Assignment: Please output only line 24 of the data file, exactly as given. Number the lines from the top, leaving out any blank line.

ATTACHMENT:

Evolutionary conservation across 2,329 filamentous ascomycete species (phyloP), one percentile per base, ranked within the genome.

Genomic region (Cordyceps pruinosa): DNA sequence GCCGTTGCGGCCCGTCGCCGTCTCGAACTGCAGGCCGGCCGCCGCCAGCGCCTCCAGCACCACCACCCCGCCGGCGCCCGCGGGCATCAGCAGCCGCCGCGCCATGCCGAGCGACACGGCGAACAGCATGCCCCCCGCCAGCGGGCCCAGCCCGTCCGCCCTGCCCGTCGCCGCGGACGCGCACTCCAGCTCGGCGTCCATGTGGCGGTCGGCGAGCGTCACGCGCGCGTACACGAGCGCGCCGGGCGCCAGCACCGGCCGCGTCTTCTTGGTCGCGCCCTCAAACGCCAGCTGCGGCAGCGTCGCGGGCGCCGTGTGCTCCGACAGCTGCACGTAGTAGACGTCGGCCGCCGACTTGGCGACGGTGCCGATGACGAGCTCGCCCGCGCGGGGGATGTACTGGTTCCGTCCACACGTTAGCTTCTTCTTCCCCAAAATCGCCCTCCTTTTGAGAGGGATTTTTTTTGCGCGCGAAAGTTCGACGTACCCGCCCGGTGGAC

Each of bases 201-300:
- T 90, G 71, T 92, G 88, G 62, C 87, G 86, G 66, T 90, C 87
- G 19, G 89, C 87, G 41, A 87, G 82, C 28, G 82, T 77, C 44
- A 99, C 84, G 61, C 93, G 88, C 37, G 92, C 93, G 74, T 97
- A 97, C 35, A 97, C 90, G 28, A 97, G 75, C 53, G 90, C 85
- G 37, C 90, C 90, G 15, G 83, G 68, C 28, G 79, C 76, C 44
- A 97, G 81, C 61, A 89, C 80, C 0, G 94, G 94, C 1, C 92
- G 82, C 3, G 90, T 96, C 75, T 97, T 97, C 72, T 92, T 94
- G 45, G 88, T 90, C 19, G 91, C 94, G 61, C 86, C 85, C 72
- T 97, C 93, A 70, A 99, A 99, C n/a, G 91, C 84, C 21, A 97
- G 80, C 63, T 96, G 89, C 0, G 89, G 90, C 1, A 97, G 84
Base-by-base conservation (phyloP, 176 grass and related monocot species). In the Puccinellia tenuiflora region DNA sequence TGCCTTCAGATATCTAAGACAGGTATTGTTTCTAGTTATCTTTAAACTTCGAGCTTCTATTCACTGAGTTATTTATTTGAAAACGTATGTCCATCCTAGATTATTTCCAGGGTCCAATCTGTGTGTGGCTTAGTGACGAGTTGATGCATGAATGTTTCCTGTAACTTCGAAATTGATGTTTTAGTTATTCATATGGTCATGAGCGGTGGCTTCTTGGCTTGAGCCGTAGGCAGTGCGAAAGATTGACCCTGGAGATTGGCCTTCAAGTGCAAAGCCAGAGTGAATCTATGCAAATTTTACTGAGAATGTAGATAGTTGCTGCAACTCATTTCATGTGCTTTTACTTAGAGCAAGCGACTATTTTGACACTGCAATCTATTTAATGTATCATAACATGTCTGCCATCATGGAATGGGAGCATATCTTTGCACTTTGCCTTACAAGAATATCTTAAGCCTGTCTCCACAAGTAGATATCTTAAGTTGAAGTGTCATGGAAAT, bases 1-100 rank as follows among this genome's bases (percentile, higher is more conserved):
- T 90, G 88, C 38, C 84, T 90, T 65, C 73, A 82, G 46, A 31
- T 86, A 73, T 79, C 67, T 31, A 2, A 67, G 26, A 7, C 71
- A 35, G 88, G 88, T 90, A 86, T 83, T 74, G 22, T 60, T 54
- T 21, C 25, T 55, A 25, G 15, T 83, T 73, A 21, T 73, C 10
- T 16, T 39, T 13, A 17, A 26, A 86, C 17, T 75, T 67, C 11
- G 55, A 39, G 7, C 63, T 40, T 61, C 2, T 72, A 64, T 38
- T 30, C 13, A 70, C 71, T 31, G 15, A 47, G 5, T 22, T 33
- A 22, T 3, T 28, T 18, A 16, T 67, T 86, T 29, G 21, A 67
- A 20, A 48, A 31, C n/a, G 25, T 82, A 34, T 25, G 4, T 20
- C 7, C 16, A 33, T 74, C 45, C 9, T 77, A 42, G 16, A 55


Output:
- C 7, C 16, A 33, T 74, C 45, C 9, T 77, A 42, G 16, A 55